Satz, Ronald Norman 1944-2006

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Satz, Ronald Norman 1944-2006


See index for CA sketch: Born February 8, 1944, in Chicago, IL; died of non-Hodgkin's lymphoma, March 7, 2006, in Minneapolis, MN. Historian, educator, and author. Satz was a his- tory professor who specialized in U.S. policies towardNative Americans and their treaty rights. He earned his B.S. and M.A. from the Illinois Institute of Technology in 1965 and 1967, respectively, completing a doctorate at the University of Maryland in 1972. Joining the University of Tennessee faculty in 1971, he became a full professor of history in 1980; he also served as dean of graduate studies, beginning in 1976, and dean of research, beginning in 1977. Satz left Tennessee in 1983 to go to the University of Wisconsin at Eau Claire. Here he was also a professor and dean of graduate studies and research, and in 1988 he became director of the Center for Excellence for Faculty and Undergraduate Research. As a scholar, Satz often wrote on American history but was best known for his studies of U.S. treaties and policies with Native Americans. Among these are American Indian Policy in the Jacksonian Era (1975), Chippewa Treaty Rights(1991), Classroom Activities on Chippewa Treaty Rights (1991), and Classroom Activities on Wisconsin Indians: Treaties and Tribal Sovereignty (1993). It is his Chippewa Treaty Rights, which won a State Historical Society of Wisconsin award, that is especially notable for its role in an important 1998 U.S. Supreme Court Case. The Wisconsin Chippewa Mille Lac tribe used it as evidence supporting their case that they should be allowed to fish and hunt on lands according to their traditional needs, even when that land was outside stated reservation boundaries. The Supreme Court ruled in favor of the tribe because, as shown in Satz's book, an 1837 treaty supported their position. Seven other tribes that joined the case also benefited from the decision.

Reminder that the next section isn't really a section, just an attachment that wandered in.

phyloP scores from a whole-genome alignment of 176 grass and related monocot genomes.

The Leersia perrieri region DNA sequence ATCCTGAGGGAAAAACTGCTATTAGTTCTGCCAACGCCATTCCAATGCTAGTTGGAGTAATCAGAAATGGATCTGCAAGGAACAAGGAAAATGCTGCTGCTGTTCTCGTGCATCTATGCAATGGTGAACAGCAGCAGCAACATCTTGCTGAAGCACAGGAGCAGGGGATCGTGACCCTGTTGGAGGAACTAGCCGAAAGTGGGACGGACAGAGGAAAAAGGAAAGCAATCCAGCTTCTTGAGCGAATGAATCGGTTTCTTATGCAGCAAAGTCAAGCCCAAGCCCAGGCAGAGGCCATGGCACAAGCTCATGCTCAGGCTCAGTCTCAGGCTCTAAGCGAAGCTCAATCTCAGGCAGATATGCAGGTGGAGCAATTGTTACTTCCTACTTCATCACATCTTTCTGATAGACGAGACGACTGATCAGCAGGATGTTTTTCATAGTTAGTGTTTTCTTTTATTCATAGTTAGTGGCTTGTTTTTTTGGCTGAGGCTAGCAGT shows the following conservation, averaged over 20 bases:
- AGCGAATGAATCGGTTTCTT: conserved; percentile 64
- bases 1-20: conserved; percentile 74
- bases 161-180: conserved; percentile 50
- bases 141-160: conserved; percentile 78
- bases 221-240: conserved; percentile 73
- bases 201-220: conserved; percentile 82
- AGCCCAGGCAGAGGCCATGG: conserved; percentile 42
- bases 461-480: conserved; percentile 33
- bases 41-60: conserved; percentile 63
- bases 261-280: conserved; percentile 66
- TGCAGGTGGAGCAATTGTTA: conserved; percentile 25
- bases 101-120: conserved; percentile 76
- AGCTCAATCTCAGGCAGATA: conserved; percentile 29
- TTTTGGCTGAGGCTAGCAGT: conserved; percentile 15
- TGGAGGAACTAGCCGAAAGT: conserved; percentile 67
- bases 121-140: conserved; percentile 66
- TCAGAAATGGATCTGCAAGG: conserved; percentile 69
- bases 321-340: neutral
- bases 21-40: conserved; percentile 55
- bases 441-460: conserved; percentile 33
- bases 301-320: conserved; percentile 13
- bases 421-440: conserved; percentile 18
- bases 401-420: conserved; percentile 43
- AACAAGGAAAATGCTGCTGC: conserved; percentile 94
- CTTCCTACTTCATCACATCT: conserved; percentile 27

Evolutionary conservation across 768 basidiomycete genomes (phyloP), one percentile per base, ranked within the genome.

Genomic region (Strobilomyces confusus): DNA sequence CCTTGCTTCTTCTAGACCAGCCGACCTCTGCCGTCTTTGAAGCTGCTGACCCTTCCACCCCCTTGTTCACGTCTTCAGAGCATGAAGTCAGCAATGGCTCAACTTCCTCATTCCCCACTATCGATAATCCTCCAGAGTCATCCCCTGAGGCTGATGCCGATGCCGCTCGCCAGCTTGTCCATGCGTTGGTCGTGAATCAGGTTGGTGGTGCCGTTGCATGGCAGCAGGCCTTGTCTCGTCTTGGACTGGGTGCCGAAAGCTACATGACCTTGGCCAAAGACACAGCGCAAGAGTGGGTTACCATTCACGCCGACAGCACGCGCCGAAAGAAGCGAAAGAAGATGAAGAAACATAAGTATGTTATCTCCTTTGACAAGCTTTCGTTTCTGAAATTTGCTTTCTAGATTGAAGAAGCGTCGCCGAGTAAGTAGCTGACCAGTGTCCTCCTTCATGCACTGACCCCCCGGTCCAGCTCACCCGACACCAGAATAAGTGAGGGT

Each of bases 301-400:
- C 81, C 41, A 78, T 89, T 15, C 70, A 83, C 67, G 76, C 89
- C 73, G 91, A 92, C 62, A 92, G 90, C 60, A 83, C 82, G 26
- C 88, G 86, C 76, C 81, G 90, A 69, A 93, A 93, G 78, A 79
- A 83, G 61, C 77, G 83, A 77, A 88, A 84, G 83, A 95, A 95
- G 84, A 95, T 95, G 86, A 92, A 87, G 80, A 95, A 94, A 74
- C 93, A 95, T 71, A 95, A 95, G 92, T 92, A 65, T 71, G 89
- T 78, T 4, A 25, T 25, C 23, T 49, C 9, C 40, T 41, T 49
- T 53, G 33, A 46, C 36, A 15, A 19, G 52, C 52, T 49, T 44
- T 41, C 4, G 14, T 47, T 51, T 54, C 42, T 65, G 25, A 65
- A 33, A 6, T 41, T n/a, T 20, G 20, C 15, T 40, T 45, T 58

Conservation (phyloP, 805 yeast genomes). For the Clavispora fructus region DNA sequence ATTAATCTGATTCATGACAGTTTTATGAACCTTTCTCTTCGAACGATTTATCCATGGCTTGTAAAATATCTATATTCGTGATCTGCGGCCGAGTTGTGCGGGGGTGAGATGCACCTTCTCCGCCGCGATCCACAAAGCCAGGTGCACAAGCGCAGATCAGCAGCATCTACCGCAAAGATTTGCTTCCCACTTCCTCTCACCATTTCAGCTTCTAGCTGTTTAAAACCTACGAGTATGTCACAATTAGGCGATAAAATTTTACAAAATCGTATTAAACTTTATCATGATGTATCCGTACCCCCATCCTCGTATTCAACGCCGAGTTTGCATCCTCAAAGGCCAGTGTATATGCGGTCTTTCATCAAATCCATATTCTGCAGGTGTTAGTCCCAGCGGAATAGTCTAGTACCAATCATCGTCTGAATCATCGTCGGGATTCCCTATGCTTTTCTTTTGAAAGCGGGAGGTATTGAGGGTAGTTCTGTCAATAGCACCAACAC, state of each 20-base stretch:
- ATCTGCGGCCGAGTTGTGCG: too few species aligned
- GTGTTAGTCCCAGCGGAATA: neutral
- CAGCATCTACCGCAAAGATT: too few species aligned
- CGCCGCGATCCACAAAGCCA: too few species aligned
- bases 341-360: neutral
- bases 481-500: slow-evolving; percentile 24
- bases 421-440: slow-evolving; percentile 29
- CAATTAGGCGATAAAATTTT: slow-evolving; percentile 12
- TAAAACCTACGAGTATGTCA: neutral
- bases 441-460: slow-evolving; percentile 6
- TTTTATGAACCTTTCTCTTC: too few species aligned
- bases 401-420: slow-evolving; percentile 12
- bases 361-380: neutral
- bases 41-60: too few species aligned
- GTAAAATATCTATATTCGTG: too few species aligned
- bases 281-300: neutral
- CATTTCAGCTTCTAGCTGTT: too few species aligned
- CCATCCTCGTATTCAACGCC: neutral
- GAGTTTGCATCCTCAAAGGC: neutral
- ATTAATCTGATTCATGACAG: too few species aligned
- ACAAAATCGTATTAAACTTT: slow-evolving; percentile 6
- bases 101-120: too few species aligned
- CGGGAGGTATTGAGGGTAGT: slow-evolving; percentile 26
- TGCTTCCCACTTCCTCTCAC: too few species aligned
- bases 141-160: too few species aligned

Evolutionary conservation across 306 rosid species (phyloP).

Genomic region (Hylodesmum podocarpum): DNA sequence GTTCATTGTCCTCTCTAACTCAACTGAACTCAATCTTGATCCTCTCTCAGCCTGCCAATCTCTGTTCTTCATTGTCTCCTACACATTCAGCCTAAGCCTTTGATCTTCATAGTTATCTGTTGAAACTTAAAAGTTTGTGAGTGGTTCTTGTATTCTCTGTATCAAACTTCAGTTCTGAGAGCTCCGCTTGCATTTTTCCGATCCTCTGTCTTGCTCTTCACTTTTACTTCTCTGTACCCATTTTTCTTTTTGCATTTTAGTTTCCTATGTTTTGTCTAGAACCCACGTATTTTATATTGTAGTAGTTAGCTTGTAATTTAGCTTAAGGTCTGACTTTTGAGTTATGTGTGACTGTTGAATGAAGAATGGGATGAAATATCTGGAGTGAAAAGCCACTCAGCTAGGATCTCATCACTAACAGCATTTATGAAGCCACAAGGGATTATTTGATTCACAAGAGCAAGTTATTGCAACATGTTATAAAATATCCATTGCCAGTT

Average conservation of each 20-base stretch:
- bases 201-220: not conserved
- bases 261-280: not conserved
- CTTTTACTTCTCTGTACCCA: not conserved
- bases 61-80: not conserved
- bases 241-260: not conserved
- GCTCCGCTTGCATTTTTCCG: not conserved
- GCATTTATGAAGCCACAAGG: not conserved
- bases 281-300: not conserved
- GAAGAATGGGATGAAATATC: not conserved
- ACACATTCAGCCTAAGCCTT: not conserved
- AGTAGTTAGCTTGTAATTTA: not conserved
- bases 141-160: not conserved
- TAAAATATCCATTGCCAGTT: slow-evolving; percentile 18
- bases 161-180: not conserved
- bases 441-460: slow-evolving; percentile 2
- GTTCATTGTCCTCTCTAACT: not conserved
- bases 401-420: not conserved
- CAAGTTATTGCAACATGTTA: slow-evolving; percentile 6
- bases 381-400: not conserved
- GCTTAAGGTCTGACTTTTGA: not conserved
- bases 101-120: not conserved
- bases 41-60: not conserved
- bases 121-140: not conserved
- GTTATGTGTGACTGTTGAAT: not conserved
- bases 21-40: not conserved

Washington Post, March 10, 2006, p. B6.